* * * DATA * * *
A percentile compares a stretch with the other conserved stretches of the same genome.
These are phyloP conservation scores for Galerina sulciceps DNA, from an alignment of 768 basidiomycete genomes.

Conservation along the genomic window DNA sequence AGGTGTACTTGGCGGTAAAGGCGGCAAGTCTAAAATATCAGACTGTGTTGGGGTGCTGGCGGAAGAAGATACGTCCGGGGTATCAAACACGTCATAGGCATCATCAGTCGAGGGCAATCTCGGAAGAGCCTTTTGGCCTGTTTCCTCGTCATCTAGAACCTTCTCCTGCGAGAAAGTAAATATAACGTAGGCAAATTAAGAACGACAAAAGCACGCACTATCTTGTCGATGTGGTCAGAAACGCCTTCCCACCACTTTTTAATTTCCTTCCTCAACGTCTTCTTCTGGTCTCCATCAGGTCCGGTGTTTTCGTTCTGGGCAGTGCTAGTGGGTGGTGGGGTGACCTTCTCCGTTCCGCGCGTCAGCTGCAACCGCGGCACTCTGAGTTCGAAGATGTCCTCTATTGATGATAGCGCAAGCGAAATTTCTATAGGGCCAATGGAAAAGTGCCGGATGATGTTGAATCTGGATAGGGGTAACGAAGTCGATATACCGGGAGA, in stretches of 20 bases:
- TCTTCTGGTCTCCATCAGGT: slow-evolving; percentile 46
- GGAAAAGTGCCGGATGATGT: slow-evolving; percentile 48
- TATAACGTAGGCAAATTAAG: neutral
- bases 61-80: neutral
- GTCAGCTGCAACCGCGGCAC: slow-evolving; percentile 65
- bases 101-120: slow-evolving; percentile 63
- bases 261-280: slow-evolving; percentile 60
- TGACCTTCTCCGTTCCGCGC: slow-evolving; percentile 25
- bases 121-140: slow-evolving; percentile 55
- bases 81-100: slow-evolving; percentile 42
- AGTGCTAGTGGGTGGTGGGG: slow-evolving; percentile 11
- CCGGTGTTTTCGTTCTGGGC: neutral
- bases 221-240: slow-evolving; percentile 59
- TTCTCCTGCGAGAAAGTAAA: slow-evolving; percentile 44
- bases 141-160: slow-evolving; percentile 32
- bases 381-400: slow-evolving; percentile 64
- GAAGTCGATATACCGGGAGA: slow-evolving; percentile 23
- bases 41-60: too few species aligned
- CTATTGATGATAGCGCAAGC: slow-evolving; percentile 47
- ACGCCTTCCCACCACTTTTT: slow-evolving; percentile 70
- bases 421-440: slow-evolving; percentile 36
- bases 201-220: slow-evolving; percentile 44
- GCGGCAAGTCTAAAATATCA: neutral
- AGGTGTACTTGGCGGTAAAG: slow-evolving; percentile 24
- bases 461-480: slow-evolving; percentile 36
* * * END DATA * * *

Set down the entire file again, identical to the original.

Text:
A percentile compares a stretch with the other conserved stretches of the same genome.
These are phyloP conservation scores for Galerina sulciceps DNA, from an alignment of 768 basidiomycete genomes.

Conservation along the genomic window DNA sequence AGGTGTACTTGGCGGTAAAGGCGGCAAGTCTAAAATATCAGACTGTGTTGGGGTGCTGGCGGAAGAAGATACGTCCGGGGTATCAAACACGTCATAGGCATCATCAGTCGAGGGCAATCTCGGAAGAGCCTTTTGGCCTGTTTCCTCGTCATCTAGAACCTTCTCCTGCGAGAAAGTAAATATAACGTAGGCAAATTAAGAACGACAAAAGCACGCACTATCTTGTCGATGTGGTCAGAAACGCCTTCCCACCACTTTTTAATTTCCTTCCTCAACGTCTTCTTCTGGTCTCCATCAGGTCCGGTGTTTTCGTTCTGGGCAGTGCTAGTGGGTGGTGGGGTGACCTTCTCCGTTCCGCGCGTCAGCTGCAACCGCGGCACTCTGAGTTCGAAGATGTCCTCTATTGATGATAGCGCAAGCGAAATTTCTATAGGGCCAATGGAAAAGTGCCGGATGATGTTGAATCTGGATAGGGGTAACGAAGTCGATATACCGGGAGA, in stretches of 20 bases:
- TCTTCTGGTCTCCATCAGGT: slow-evolving; percentile 46
- GGAAAAGTGCCGGATGATGT: slow-evolving; percentile 48
- TATAACGTAGGCAAATTAAG: neutral
- bases 61-80: neutral
- GTCAGCTGCAACCGCGGCAC: slow-evolving; percentile 65
- bases 101-120: slow-evolving; percentile 63
- bases 261-280: slow-evolving; percentile 60
- TGACCTTCTCCGTTCCGCGC: slow-evolving; percentile 25
- bases 121-140: slow-evolving; percentile 55
- bases 81-100: slow-evolving; percentile 42
- AGTGCTAGTGGGTGGTGGGG: slow-evolving; percentile 11
- CCGGTGTTTTCGTTCTGGGC: neutral
- bases 221-240: slow-evolving; percentile 59
- TTCTCCTGCGAGAAAGTAAA: slow-evolving; percentile 44
- bases 141-160: slow-evolving; percentile 32
- bases 381-400: slow-evolving; percentile 64
- GAAGTCGATATACCGGGAGA: slow-evolving; percentile 23
- bases 41-60: too few species aligned
- CTATTGATGATAGCGCAAGC: slow-evolving; percentile 47
- ACGCCTTCCCACCACTTTTT: slow-evolving; percentile 70
- bases 421-440: slow-evolving; percentile 36
- bases 201-220: slow-evolving; percentile 44
- GCGGCAAGTCTAAAATATCA: neutral
- AGGTGTACTTGGCGGTAAAG: slow-evolving; percentile 24
- bases 461-480: slow-evolving; percentile 36